Attempting to defend Europe against a Russian ballistic missile attack would be “extremely challenging and costly,” according to the State Department’s top missile defense official. Frank Rose, Assistant Secretary of State, said that “the size and sophistication of Russia’s strategic missile force” outweighs US and NATO defense interceptors otherwise “available to defend against such a large force.” Rose’s comments came at the Atlantic Council’s Annual Missile Defense Conference on June 25.

NATO’s missile defense systems, first rolled out in 2010, “were designed to protect against a limited threat like Iran, not a threat like Russia,” said Friedrich Wilhelm Ploeger, who until recently served as Deputy Commander of NATO’s Allied Air Command. The United States’ European Phased Adaptive Approach (EPAA), which serves the backbone of NATO’s missile defense architecture, is comprised of missile defense radars in Turkey, Aegis missile defense ships in the Mediterranean, and forthcoming Aegis ashore sites in Poland and Romania, to be completed in 2018. Currently, US missile defenses in Europe “are neither designed nor directed against Russia,” according to Rose. Consequently, NATO needs to be “very realistic about the technical capabilities of [its] missile defense systems.”

Ian Brzezinski, Senior Fellow at the Atlantic Council, argued that “we need to rethink NATO’s missile defense program to give it extra punch against Russian capabilities” and that the EPAA needs to be adjusted to “better address threats to the East” and adapt to the new security environment, which varies drastically from the environment NATO faced in 2010. Russia’s trend of using “rhetorical nuclear blackmail…is only going to ratchet up,” according to Conley, making a credible deterrent posture critically important to the Alliance.

But others think that such a move could further alienate Russia from the international community, further exacerbate West-Russia tensions, and diminish chances of West-Russia cooperation on other security priorities. “We need Russia when we deal with Iran, we need Russia when we deal with North Korea, and we need Russia when we deal with the Islamic State,” according to Mustafa Kibaroglu, Chair of the Political Science and International Relations Department at MEF University in Istanbul.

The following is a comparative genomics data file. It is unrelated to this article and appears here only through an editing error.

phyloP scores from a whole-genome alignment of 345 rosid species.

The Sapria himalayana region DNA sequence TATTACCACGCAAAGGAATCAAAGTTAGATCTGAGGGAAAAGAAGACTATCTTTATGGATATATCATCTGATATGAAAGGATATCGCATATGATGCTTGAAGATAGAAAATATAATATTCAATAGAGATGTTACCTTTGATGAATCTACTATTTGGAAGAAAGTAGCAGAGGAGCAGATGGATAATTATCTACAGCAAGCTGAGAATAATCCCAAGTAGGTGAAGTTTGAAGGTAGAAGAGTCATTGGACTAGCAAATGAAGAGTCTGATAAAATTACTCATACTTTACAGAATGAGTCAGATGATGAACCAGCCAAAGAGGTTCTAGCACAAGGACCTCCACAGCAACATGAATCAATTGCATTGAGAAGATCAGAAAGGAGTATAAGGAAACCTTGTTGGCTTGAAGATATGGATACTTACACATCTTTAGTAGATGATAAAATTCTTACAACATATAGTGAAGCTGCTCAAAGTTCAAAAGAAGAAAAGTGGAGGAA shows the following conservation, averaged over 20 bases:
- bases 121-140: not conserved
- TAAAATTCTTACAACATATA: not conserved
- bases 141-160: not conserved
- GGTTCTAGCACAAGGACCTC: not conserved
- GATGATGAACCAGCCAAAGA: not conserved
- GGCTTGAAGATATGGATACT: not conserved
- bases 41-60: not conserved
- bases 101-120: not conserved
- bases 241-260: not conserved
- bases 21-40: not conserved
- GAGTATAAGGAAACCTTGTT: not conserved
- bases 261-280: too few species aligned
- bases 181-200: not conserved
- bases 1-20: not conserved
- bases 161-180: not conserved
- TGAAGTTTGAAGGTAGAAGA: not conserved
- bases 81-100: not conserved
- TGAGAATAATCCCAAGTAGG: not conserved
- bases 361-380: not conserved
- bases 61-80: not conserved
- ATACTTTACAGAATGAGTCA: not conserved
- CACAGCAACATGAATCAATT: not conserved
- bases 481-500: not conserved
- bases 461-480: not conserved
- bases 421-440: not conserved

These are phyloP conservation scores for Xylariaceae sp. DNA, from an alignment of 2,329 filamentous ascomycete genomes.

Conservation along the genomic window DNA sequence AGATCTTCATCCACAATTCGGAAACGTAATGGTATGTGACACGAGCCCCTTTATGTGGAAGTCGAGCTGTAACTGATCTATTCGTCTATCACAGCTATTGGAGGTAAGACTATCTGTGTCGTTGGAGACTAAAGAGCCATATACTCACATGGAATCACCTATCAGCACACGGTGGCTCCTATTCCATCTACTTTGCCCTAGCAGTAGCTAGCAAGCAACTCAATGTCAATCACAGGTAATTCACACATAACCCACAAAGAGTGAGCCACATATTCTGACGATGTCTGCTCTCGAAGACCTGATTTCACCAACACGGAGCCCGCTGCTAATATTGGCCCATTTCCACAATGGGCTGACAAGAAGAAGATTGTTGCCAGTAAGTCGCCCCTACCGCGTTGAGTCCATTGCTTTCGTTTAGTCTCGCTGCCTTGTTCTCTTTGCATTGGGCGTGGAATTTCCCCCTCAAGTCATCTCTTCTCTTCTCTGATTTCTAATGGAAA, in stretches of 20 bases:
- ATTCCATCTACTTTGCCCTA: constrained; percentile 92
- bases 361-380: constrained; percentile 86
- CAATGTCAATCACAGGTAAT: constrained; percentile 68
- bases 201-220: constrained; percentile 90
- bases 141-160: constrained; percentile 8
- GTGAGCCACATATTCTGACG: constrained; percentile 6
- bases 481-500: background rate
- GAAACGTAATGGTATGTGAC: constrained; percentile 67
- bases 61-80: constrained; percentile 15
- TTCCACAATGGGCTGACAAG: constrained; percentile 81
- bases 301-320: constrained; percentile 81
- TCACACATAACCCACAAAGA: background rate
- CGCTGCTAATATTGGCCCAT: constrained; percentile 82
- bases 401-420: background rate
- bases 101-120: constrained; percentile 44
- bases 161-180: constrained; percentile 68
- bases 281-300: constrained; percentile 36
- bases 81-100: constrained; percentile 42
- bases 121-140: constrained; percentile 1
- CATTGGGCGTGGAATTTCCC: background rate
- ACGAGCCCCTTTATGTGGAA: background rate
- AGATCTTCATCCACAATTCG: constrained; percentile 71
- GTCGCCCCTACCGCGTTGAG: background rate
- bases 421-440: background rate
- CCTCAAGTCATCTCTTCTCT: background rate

Missile defense has become one of the most prescient topics in transatlantic security as Russia ramps up its rhetoric on nuclear and conventional missile capabilities, which is directed at potential threats from NATO. But NATO has thus far not reciprocated. On the nuclear question, Heather Conley, Director of the Center for Strategic and International Studies’ Europe Program, said NATO “is a bit rusty…reluctant, and reactive.” Conley spoke alongside Brzezinski, Kibaroglu, Ploeger, and Rose on the transatlantic missile defense panel at the Atlantic Council’s conference.

Historically, missile defense has been a highly contentious issues in NATO-Russia relations, even before the onset of the conflict in Ukraine that eroded West-Russia relations to its lowest point in the post-Cold War world. Balancing ballistic missile threats from NATO’s southern flank through Syria and Iran with NATO’s eastern flank remains one of the most difficult and important agenda items that the Alliance faces today.

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